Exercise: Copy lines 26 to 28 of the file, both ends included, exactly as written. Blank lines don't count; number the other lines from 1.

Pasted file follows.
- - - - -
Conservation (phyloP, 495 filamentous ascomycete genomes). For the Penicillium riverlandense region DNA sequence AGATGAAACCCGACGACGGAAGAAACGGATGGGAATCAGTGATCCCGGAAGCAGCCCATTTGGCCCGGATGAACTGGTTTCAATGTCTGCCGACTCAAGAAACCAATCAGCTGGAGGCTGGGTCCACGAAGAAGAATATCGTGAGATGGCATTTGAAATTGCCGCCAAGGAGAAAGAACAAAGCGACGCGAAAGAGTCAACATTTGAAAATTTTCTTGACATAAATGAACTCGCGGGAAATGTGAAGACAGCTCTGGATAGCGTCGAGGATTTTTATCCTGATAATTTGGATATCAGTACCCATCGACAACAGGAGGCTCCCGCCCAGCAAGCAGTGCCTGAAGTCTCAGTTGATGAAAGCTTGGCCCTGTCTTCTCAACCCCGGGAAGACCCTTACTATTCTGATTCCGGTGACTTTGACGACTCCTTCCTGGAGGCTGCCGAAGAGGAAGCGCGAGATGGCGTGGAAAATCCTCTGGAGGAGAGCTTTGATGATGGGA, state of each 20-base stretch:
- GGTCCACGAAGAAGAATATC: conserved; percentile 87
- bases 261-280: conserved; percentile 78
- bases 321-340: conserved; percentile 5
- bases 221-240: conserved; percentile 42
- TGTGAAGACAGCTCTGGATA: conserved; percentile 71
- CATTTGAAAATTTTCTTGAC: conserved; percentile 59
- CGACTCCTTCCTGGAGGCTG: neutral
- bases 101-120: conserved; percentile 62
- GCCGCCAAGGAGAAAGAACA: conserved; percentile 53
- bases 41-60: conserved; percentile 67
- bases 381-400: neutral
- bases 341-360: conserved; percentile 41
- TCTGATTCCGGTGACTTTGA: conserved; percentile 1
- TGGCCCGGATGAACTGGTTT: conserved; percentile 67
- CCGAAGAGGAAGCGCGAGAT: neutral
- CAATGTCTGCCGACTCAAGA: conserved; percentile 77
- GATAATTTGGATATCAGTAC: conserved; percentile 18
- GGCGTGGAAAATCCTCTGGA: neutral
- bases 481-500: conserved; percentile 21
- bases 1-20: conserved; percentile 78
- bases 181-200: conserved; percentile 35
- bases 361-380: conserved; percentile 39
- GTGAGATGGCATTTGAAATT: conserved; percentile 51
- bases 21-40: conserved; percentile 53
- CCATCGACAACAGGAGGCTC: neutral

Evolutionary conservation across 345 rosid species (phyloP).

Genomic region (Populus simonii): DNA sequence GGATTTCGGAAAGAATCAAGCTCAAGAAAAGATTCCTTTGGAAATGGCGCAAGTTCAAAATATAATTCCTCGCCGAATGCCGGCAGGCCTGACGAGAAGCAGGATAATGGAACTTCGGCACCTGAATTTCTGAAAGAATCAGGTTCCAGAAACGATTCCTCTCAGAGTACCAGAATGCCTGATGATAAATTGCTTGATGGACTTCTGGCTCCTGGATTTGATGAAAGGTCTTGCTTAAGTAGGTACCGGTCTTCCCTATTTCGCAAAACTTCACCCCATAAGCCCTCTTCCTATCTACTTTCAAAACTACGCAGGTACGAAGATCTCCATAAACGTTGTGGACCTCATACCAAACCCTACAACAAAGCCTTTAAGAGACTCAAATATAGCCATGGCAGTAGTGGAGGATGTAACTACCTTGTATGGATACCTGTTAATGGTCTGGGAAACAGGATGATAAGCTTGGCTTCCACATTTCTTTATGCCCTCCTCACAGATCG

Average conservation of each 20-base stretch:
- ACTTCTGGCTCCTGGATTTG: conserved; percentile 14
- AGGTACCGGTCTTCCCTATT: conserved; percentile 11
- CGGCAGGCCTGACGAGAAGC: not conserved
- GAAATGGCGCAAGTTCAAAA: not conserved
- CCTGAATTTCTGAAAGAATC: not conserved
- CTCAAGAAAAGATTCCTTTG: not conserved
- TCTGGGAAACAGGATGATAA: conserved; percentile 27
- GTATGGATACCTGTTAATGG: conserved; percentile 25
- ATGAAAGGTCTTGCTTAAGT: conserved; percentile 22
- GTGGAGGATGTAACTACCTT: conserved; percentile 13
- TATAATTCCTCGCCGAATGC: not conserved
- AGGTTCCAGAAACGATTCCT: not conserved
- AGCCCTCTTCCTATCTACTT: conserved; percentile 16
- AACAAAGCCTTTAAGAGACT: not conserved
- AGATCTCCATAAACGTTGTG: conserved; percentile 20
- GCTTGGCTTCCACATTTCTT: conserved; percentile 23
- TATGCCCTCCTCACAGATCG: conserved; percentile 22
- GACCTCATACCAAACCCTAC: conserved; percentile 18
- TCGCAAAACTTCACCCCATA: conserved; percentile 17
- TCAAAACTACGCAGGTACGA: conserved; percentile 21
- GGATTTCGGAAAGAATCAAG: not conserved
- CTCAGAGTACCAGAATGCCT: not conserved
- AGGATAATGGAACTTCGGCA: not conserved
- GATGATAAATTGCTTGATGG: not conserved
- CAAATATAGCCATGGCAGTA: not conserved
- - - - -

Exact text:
- CCATCGACAACAGGAGGCTC: neutral

Evolutionary conservation across 345 rosid species (phyloP).

Genomic region (Populus simonii): DNA sequence GGATTTCGGAAAGAATCAAGCTCAAGAAAAGATTCCTTTGGAAATGGCGCAAGTTCAAAATATAATTCCTCGCCGAATGCCGGCAGGCCTGACGAGAAGCAGGATAATGGAACTTCGGCACCTGAATTTCTGAAAGAATCAGGTTCCAGAAACGATTCCTCTCAGAGTACCAGAATGCCTGATGATAAATTGCTTGATGGACTTCTGGCTCCTGGATTTGATGAAAGGTCTTGCTTAAGTAGGTACCGGTCTTCCCTATTTCGCAAAACTTCACCCCATAAGCCCTCTTCCTATCTACTTTCAAAACTACGCAGGTACGAAGATCTCCATAAACGTTGTGGACCTCATACCAAACCCTACAACAAAGCCTTTAAGAGACTCAAATATAGCCATGGCAGTAGTGGAGGATGTAACTACCTTGTATGGATACCTGTTAATGGTCTGGGAAACAGGATGATAAGCTTGGCTTCCACATTTCTTTATGCCCTCCTCACAGATCG